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      Wnt3a Inhibitor Attenuates Remifentanil-Induced Hyperalgesia via Downregulating Spinal NMDA Receptor in Rats

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          The upregulation of spinal NMDA receptor is a crucial mechanism in remifentanil-induced hyperalgesia (RIH). Wnt3a/β-catenin pathway plays an important role in neuropathic pain. We hypothesized that wnt3a inhibitor (iwp-2) could downregulate the expression of NR 2B subunit in NMDA receptor, in order to relieve RIH.

          Materials and Methods

          The study has 2 phases. The phase 1 study is designed by different doses of iwp-2 groups to create an appropriate iwp-2 dose used in RIH alleviation. The phase 2 study is designed to prove that the wnt3a inhibitor could downregulate the activation of the NR 2B to inhibit RIH in rats. Thermal hyperalgesia (PWTL) and mechanical allodynia (PWMT) were evaluated after RIH. The area under the PWTL and PWMT curves (AUC) were calculated. The amount of activated NR 2B subunit, c-fos, NF-κB, β-catenin, wnt3a and p-GSK-3β (Ser9) were detected in the lumbar spinal cord.


          Remifentanil infusion could induce overexpression of β-catenin and wnt3a in rats. Iwp-2 (60μM, 120μM, 180μM) could dose-dependently inhibit thermal hyperalgesia and mechanical allodynia in rats. In phase 2 study, both NR 2B subunit antagonist Ro25-6981 and iwp-2 decreased the amount of activated NR 2B, enhanced p-GSK-3β (Ser9), reduced β-catenin, c-fos and NF-κB in the lumbar spinal cord (p < 0.001). In comparison with the group iwp-2, the group of Ro25-6981 had more benefit in reversing hyperalgesia, including higher AUC value of PWTL (p = 0.022) and PWMT (p = 0.035).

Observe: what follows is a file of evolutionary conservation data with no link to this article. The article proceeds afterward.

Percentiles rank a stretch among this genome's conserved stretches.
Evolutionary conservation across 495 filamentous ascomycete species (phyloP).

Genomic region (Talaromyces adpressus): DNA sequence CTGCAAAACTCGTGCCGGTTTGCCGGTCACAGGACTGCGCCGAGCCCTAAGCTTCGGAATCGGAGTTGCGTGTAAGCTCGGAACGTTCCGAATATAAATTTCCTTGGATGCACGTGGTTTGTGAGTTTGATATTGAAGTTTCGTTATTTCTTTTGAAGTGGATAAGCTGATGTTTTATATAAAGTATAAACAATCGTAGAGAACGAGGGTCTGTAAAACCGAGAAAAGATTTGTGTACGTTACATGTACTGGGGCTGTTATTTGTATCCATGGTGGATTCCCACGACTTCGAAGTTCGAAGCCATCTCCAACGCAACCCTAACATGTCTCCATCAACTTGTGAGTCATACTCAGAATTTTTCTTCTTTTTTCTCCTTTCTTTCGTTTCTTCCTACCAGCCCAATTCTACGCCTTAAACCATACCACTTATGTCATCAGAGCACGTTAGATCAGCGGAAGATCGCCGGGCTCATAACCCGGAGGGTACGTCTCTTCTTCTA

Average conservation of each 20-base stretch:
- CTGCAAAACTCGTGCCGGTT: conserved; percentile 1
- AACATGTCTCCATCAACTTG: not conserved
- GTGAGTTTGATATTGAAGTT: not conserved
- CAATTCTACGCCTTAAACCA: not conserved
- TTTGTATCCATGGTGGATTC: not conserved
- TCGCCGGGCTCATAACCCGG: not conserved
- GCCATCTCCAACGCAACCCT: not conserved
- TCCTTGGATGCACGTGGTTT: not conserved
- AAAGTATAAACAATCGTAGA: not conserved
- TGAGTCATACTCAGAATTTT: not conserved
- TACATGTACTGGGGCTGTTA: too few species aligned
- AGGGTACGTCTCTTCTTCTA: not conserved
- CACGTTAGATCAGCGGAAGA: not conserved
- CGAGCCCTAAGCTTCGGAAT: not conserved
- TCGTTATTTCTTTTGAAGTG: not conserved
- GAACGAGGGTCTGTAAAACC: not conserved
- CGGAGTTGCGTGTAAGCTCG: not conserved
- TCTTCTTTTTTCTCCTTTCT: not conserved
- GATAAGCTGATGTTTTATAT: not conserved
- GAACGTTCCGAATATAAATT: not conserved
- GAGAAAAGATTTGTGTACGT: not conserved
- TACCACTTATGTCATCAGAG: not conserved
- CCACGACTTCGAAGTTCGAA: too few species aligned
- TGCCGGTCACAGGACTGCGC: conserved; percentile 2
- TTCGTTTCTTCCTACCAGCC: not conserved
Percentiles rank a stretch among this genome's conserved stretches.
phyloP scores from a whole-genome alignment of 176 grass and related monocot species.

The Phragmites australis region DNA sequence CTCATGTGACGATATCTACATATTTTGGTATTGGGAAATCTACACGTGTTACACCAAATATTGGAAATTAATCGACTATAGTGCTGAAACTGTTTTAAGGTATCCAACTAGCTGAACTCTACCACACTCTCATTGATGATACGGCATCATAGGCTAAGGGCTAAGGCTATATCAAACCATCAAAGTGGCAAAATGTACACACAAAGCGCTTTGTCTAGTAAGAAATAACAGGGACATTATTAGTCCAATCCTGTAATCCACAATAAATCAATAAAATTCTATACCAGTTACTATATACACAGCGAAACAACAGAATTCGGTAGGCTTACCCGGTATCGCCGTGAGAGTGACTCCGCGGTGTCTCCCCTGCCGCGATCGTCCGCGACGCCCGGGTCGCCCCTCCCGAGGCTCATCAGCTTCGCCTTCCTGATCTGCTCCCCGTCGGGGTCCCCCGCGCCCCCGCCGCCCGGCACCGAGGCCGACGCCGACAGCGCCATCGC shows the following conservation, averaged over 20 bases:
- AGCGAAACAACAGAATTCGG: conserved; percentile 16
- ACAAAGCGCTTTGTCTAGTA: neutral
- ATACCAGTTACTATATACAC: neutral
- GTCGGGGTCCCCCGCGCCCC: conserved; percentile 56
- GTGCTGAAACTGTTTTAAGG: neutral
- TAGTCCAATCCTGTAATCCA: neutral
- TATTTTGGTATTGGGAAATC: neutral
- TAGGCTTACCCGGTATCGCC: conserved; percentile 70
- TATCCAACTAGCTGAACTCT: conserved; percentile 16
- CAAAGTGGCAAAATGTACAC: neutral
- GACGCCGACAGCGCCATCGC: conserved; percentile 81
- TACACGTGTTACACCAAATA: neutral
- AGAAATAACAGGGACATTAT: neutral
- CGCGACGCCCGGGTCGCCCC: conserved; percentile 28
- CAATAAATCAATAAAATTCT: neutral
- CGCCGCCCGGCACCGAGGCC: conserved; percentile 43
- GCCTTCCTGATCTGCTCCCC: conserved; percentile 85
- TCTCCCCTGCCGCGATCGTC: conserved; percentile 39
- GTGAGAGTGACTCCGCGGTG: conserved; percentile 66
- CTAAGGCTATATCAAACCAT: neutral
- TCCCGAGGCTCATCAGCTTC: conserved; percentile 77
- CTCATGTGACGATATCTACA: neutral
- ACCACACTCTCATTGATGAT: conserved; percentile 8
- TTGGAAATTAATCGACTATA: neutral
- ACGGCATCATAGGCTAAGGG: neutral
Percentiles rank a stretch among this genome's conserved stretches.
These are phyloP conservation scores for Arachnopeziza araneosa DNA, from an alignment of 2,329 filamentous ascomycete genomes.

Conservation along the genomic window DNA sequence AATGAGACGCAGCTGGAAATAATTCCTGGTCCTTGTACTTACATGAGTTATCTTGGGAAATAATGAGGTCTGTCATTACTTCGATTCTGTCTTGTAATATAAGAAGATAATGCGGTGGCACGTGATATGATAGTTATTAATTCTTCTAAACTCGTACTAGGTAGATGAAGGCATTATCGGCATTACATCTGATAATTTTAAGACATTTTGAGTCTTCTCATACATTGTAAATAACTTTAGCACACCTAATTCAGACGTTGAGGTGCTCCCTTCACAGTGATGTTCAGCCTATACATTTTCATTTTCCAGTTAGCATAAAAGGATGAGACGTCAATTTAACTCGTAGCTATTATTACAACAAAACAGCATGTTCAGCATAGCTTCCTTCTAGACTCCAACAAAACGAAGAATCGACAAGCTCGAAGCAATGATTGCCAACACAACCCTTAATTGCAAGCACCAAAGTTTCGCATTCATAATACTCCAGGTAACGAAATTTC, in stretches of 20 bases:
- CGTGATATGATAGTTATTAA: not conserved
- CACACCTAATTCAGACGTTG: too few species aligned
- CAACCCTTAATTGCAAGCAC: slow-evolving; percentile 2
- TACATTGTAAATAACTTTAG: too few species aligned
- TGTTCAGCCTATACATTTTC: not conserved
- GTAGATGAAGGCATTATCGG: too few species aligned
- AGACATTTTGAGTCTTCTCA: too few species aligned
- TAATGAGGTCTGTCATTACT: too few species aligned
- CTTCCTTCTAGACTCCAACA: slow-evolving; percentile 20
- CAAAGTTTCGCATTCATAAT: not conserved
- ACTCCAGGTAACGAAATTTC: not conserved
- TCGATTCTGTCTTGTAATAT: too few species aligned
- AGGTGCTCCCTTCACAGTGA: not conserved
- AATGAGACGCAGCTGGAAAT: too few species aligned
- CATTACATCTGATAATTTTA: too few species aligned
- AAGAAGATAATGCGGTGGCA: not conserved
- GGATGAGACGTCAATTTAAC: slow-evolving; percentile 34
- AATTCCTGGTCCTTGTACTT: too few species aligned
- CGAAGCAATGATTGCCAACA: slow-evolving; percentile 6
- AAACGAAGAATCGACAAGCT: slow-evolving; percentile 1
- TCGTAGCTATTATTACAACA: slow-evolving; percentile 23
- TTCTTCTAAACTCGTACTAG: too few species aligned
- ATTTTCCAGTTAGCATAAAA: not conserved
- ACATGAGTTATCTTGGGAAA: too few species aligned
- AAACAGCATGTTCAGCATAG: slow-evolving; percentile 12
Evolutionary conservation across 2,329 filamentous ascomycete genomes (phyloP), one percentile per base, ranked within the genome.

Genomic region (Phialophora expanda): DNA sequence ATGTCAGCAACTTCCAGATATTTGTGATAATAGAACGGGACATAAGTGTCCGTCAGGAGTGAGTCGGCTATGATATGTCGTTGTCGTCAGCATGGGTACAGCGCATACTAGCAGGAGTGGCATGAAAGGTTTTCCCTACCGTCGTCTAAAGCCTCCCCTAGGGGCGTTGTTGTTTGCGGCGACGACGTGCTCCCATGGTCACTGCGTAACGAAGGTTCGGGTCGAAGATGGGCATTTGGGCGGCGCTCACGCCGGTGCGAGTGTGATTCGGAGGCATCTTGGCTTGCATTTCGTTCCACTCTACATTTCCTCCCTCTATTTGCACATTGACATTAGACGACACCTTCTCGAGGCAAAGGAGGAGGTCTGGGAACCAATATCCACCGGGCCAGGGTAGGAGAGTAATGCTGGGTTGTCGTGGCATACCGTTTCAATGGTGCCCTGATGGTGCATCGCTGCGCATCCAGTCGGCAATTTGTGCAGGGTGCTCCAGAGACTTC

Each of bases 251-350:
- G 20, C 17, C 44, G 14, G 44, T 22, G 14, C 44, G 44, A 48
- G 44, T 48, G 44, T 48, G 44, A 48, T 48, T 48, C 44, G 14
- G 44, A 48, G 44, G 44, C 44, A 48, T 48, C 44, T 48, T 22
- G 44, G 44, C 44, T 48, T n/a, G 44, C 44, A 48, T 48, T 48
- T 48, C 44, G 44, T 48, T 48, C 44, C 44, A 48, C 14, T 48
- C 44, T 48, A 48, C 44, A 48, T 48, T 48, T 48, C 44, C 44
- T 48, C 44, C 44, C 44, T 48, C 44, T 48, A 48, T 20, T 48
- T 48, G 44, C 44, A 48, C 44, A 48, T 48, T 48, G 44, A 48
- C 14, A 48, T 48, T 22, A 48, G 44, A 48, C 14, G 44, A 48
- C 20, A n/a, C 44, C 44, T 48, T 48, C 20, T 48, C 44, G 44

Remifentanil exposure could induce overexpression of wnt3a and enhance the production of β-catenin in the spinal dorsal horn. Inhibition of wnt3a response was capable of attenuating RIH in alleviating hyperalgesia-related behavioral parameters, as well as reducing overexpression of c-fos, NF-κB, NR 2B in spinal dorsal horn.

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          Most cited references 34

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          Central mechanisms of pathological pain.

           Rohini Kuner (2010)